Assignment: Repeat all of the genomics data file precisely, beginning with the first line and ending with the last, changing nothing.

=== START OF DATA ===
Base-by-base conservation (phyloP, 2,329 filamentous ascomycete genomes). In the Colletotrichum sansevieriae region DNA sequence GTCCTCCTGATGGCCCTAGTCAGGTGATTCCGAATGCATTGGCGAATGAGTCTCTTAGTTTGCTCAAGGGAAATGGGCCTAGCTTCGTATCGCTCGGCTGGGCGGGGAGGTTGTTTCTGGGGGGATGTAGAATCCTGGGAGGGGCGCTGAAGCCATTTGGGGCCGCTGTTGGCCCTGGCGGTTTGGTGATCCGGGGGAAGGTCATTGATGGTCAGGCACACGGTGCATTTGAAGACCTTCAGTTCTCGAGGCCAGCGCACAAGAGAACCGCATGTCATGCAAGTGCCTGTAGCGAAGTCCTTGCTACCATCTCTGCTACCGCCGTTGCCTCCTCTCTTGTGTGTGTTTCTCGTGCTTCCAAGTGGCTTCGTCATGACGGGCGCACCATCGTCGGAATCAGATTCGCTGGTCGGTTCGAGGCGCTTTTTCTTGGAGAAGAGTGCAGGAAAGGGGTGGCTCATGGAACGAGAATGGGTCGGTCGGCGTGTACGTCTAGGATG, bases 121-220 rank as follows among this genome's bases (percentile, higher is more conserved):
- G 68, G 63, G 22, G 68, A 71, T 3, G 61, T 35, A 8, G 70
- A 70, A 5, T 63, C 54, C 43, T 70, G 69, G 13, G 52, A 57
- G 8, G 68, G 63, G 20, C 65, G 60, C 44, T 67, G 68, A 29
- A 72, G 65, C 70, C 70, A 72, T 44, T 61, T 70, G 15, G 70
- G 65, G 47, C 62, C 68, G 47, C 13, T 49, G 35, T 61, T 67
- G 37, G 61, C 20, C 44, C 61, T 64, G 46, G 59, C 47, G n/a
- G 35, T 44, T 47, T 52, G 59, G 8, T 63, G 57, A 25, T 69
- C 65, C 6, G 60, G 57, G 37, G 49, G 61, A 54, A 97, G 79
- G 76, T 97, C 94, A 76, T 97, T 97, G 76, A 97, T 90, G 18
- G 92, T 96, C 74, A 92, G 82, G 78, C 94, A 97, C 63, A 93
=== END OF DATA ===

Base-by-base conservation (phyloP, 2,329 filamentous ascomycete genomes). In the Colletotrichum sansevieriae region DNA sequence GTCCTCCTGATGGCCCTAGTCAGGTGATTCCGAATGCATTGGCGAATGAGTCTCTTAGTTTGCTCAAGGGAAATGGGCCTAGCTTCGTATCGCTCGGCTGGGCGGGGAGGTTGTTTCTGGGGGGATGTAGAATCCTGGGAGGGGCGCTGAAGCCATTTGGGGCCGCTGTTGGCCCTGGCGGTTTGGTGATCCGGGGGAAGGTCATTGATGGTCAGGCACACGGTGCATTTGAAGACCTTCAGTTCTCGAGGCCAGCGCACAAGAGAACCGCATGTCATGCAAGTGCCTGTAGCGAAGTCCTTGCTACCATCTCTGCTACCGCCGTTGCCTCCTCTCTTGTGTGTGTTTCTCGTGCTTCCAAGTGGCTTCGTCATGACGGGCGCACCATCGTCGGAATCAGATTCGCTGGTCGGTTCGAGGCGCTTTTTCTTGGAGAAGAGTGCAGGAAAGGGGTGGCTCATGGAACGAGAATGGGTCGGTCGGCGTGTACGTCTAGGATG, bases 121-220 rank as follows among this genome's bases (percentile, higher is more conserved):
- G 68, G 63, G 22, G 68, A 71, T 3, G 61, T 35, A 8, G 70
- A 70, A 5, T 63, C 54, C 43, T 70, G 69, G 13, G 52, A 57
- G 8, G 68, G 63, G 20, C 65, G 60, C 44, T 67, G 68, A 29
- A 72, G 65, C 70, C 70, A 72, T 44, T 61, T 70, G 15, G 70
- G 65, G 47, C 62, C 68, G 47, C 13, T 49, G 35, T 61, T 67
- G 37, G 61, C 20, C 44, C 61, T 64, G 46, G 59, C 47, G n/a
- G 35, T 44, T 47, T 52, G 59, G 8, T 63, G 57, A 25, T 69
- C 65, C 6, G 60, G 57, G 37, G 49, G 61, A 54, A 97, G 79
- G 76, T 97, C 94, A 76, T 97, T 97, G 76, A 97, T 90, G 18
- G 92, T 96, C 74, A 92, G 82, G 78, C 94, A 97, C 63, A 93